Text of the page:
Many jobs may be gone forever… as retrenchments mount amid pandemic
The increasing number of reported retrenchments all over the country as a result of the Covid-19 pandemic are but the tip the iceberg. However, the situation is forcing Namibia to reinvent its economy.
This is according to local labour expert Herbert Jauch, who warned that many of the jobs lost due to the pandemic are gone forever.
International labour experts have also cautioned that only about 50% of retrenched employees around the world will eventually get their jobs back, thereby exacerbating an already-unmanageable economic crisis.
The latest figures from the ministry of labour indicate that Namibia witnessed massive collective retrenchments between April and June this year when more than 5 700 employees were retrenched by close to 390 employers.
Of these employees, some 1 816 were retrenched due to Covid-19 related reasons, while more than 3 900 were retrenched for other reasons.
The labour ministry’s figures confirm that the Khomas region recorded a higher number of retrenched employees at 2 838, followed by Erongo with 1 309, while Omaheke and Omusati recorded the least of three and five, respectively.
“Among all the regions, only Kavango West was spared from retrenchment during this quarter. In addition, the ministry had to deal with 405 unfair dismissals, of which 13 were Covid-19-related. It is important to highlight that the Covid-19 state of emergency resulted in some serious operational challenges, whereby the Ministry recorded a backlog of about 588 cases throughout the country,” read the ministry’s report.
However, during an exclusive interview with New Era, Jauch emphasised that 60% of Namibians are employed in the informal sector and these jobs losses are not tallied in the ministry’s report.
“Some industries, such as aviation, travel and tourism, will never recover. This means we are forced to rethink our economies, as sectors tied to globalisation have been the hardest hit,” said Jauch.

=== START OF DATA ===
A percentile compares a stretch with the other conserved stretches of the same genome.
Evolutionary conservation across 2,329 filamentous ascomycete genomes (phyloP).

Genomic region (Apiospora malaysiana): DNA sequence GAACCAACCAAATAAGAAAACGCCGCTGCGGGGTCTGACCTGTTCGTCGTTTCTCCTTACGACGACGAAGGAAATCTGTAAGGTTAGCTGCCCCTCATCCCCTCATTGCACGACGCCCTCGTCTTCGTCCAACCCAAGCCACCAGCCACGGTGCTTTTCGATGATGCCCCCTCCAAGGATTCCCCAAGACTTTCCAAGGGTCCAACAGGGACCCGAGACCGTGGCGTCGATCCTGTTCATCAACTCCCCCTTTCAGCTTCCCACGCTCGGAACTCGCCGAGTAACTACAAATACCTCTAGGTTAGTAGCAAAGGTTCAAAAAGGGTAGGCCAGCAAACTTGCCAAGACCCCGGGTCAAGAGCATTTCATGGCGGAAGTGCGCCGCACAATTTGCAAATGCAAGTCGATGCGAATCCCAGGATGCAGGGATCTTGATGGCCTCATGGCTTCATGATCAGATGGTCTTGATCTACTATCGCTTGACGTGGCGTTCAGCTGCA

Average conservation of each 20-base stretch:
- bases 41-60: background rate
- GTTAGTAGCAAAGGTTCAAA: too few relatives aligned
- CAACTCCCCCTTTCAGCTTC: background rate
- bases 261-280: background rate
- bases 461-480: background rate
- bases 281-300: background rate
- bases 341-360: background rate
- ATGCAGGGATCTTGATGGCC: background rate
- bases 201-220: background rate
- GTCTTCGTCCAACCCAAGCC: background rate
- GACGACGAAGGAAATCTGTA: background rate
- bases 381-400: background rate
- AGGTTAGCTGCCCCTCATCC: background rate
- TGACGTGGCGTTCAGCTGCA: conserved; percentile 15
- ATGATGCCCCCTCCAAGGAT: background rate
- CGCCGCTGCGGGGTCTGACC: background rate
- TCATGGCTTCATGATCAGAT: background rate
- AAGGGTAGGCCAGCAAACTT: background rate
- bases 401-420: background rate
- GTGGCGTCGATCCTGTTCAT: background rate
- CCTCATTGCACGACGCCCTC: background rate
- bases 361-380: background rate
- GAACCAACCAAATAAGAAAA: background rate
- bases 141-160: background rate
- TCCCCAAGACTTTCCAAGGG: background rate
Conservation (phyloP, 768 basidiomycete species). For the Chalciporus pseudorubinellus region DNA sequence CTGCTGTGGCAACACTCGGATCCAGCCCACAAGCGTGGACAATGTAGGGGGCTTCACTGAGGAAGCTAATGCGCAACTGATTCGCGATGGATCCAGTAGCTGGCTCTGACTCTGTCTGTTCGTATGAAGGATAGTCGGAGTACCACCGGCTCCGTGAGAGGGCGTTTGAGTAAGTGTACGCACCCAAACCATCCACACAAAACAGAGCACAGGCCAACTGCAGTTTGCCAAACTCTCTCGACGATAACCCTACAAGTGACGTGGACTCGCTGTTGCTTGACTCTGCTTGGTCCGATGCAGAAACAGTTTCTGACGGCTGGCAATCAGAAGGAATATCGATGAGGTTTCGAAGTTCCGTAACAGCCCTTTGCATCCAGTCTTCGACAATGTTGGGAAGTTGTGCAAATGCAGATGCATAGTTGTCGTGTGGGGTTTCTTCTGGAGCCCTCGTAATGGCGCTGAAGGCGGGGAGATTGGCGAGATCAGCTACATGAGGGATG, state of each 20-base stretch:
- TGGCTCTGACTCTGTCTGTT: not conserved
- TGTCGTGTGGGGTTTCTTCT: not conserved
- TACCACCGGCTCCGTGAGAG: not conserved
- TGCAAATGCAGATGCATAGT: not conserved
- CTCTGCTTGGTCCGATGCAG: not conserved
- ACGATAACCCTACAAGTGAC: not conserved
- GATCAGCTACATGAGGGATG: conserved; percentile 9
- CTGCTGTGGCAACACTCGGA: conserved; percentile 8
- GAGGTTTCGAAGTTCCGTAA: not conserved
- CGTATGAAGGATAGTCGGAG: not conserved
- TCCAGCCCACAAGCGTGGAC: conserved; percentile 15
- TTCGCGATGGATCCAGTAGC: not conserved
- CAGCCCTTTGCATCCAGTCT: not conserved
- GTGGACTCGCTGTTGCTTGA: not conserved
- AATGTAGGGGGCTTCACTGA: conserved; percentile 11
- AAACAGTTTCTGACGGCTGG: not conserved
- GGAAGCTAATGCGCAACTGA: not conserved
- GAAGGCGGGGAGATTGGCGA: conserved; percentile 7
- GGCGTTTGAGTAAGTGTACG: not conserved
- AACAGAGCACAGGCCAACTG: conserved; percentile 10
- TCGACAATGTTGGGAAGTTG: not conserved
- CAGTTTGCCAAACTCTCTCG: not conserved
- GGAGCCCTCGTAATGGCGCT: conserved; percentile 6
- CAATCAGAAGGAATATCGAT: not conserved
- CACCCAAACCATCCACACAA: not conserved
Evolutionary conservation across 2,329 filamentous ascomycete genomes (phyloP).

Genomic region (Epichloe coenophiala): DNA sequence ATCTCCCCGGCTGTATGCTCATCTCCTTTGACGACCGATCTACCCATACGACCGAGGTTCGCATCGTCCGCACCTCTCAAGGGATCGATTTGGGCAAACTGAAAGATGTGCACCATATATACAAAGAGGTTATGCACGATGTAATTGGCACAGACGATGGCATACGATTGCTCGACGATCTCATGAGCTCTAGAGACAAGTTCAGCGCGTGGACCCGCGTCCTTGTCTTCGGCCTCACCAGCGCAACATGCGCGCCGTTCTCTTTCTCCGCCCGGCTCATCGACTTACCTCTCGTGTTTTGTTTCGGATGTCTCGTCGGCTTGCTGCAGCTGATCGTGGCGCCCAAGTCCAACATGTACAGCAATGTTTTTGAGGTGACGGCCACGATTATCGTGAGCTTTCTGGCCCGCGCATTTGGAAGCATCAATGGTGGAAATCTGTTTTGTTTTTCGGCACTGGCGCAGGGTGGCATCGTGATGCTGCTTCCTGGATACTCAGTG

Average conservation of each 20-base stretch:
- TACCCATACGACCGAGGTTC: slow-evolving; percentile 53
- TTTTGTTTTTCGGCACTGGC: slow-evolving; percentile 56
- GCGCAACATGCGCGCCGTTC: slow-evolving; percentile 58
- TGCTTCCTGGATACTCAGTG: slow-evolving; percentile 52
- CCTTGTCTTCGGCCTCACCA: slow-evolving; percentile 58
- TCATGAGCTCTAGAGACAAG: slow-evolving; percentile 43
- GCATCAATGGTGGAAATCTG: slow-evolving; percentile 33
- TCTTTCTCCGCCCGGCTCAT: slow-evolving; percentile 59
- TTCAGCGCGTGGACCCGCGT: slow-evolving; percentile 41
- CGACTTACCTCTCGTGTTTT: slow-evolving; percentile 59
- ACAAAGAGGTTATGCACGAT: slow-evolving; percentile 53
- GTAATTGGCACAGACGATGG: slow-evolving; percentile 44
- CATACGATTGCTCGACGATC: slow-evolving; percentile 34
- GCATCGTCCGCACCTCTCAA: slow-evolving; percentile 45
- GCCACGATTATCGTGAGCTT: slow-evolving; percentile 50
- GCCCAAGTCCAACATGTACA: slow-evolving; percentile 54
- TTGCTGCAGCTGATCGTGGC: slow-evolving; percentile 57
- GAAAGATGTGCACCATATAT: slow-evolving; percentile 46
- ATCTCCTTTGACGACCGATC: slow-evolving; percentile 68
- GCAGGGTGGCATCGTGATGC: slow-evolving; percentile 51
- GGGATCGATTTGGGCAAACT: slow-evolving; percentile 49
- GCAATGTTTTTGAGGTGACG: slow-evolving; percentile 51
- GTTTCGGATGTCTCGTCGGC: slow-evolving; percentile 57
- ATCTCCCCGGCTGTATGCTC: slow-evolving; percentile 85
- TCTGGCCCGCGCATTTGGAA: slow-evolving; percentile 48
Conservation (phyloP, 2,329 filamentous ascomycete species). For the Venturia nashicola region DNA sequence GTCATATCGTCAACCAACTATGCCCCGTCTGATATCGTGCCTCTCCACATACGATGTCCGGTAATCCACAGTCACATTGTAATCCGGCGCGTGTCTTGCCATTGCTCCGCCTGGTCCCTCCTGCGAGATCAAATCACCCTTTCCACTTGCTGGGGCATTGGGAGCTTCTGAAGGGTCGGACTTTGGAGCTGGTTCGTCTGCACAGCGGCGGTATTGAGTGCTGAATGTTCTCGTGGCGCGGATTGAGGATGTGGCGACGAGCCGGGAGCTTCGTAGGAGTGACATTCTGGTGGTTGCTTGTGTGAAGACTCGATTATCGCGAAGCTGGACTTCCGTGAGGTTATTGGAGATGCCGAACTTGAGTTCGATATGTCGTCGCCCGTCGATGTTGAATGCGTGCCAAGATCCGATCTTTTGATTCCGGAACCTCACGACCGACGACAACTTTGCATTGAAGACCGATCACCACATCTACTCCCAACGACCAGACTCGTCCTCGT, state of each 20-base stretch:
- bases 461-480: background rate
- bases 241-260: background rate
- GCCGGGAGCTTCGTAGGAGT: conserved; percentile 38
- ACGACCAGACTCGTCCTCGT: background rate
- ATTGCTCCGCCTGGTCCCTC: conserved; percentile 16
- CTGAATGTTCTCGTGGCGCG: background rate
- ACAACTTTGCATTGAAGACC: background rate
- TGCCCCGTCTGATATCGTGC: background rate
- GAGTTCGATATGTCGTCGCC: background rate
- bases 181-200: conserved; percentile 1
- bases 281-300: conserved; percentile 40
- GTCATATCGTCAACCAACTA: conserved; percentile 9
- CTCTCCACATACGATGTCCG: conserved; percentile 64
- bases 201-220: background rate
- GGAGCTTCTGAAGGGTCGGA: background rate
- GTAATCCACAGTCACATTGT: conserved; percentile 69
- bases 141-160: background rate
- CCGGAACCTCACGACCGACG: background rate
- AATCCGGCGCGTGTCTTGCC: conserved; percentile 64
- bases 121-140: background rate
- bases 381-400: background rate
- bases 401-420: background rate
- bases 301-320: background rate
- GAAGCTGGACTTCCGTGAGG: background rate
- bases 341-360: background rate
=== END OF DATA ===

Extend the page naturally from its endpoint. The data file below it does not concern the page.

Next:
He, therefore, suggested new priority areas for the domestic economy that could include greater self-sufficiency in terms of food production and processing, creating value chains within the country that would guarantee long-term employment and the use of natural resources, such as invader bush, to be harvested and processed within the country.
“There was talk of shipping our invader bush to Germany, where they would convert it into electricity, but this makes no sense at all if Namibia is a net importer of power,” said Jauch.
He added the exportation of raw materials should be done away with, calling the practice a colonialist mentality of shipping raw materials to the ‘industrialised world’ for processing.
Meanwhile, the labour ministry stated that between April and end of June, more than 2 000 jobseekers were registered into the employment database.
“The ministry received 1 446 vacancy notifications for referral purposes and 2 936 jobseekers were referred for possible employment placements. The ministry, however, only managed to place a number of 33 jobseekers for employment in various employment establishments,” reads the report.
The ministry’s statistics show that the 25 to 29 age category recorded a higher number of job seekers (572), followed by 30 to 34-year-olds (453) and the 35 to 39-year-olds category had 305 jobseekers registered.
In order to mitigate the high unemployment rate, the ministry started the process of reviewing the National Employment Policy, which is anticipated to yield positive outcomes.
As usual, the ministry conducted Occupational Safety and Health (OSH) inspections at various workplaces – and during April to end of June, it conducted 503 OSH inspections, of which 112 were regular OSH inspections, while 391 were Covid-19 specific inspections targeting the sectors that are considered as high-risk sectors.
These inspections covered a combined total of 9 908 employees.
“It is imperative to indicate that, of the inspected workplaces, 86 (16%) were found to be in good compliance with OSH standards and Covid-19 regulations, while 34% and 49% were recorded as average and poor, respectively. The medical and pharmaceutical sector recorded the highest good compliance rate with 45%, followed by the retail sector, which recorded a 38% good compliance rate,” the report stated.
The agriculture sector recorded the highest rate of poor compliance with 66% of inspected farms.
2020-08-07 09:15:52 | 1 months ago